Open hearts will open doors to dental care
A Times Editorial
Published December 6, 2007
Poor or homeless people often suffer terribly from dental problems because they can't afford expensive dental care. Anyone who has ever had a bad toothache knows the agony these folks endure. Over time, untreated dental problems can damage a person's health and also cause embarrassment about missing or decayed teeth.
Three Tampa Bay area dentists with hearts of gold have taken it upon themselves to reduce their suffering.
Dr. Robert Ettleman, who lives in Tampa but had a dental practice in Dunedin for many years, has his own problems. He has Parkinson's disease and went into early retirement several years ago. Still, he was looking for a way to help low-income adults who lack affordable dental care. He came up with the idea of forming a network of dentists who would donate their services.
Dr. Larry Lieberman, who practices in Palm Harbor, and Dr. Harvey Kerstein, a Clearwater dentist, joined Ettleman in founding Gulf Coast Dental Outreach. The nonprofit program is up and running in North Pinellas County, with more than a dozen dentists on board.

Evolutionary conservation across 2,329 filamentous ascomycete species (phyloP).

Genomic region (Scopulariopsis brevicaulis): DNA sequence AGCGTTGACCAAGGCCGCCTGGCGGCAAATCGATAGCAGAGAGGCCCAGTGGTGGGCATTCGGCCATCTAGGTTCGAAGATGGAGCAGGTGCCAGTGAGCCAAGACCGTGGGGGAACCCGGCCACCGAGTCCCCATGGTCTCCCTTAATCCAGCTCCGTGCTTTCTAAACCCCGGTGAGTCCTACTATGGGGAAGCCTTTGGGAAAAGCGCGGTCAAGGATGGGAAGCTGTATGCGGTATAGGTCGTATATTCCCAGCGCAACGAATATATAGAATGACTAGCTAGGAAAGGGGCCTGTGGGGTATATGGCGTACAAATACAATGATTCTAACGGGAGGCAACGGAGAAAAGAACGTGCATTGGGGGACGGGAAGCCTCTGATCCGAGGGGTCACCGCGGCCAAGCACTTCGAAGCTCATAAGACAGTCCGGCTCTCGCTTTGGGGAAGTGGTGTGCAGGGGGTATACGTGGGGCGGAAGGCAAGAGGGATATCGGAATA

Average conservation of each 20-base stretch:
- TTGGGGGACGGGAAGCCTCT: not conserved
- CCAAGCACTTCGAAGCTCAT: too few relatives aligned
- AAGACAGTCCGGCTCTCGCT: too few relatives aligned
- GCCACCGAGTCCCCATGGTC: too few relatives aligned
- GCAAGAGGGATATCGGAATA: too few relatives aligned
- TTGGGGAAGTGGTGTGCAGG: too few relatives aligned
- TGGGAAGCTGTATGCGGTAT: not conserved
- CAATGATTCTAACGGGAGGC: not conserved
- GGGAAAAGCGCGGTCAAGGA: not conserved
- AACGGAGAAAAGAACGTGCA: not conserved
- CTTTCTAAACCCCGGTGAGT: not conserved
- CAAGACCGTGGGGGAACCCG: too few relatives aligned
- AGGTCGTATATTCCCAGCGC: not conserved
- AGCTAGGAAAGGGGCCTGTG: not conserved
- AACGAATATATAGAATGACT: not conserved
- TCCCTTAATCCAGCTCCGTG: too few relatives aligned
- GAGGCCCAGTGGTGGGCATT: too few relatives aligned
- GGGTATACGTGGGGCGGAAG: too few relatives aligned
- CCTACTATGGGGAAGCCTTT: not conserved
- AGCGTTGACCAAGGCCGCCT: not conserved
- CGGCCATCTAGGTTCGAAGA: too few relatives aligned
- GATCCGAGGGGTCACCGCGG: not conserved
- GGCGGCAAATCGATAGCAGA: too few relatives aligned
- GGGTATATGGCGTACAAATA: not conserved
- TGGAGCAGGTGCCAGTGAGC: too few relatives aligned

Dental services are provided on Fridays to adults at or near the poverty line. Patients are referred to the program by county health departments and social service agencies.
The services are not free to patients, but most procedures cost only $15. While the dentists are working pro bono, and some area dental students have volunteered their time to get experience, the program's dental hygienists and technicians are paid with money from patient fees and donations.
Already, the program has seen some patients who have never had even basic dental care such as cleaning and X-rays. Ettleman's hope is to broaden the program beyond general dentistry to provide more complicated procedures by volunteer dental specialists.
The dentists involved in Gulf Coast Dental Outreach are busy professionals who did not have to take on this extra burden. That they volunteered is evidence of their humanity.
The poor and afflicted find many doors closed to them in today's economy. Ettleman, Lieberman, Kerstein and the program's other volunteers have provided the blessing of an open door.
[Last modified December 5, 2007, 20:39:22]
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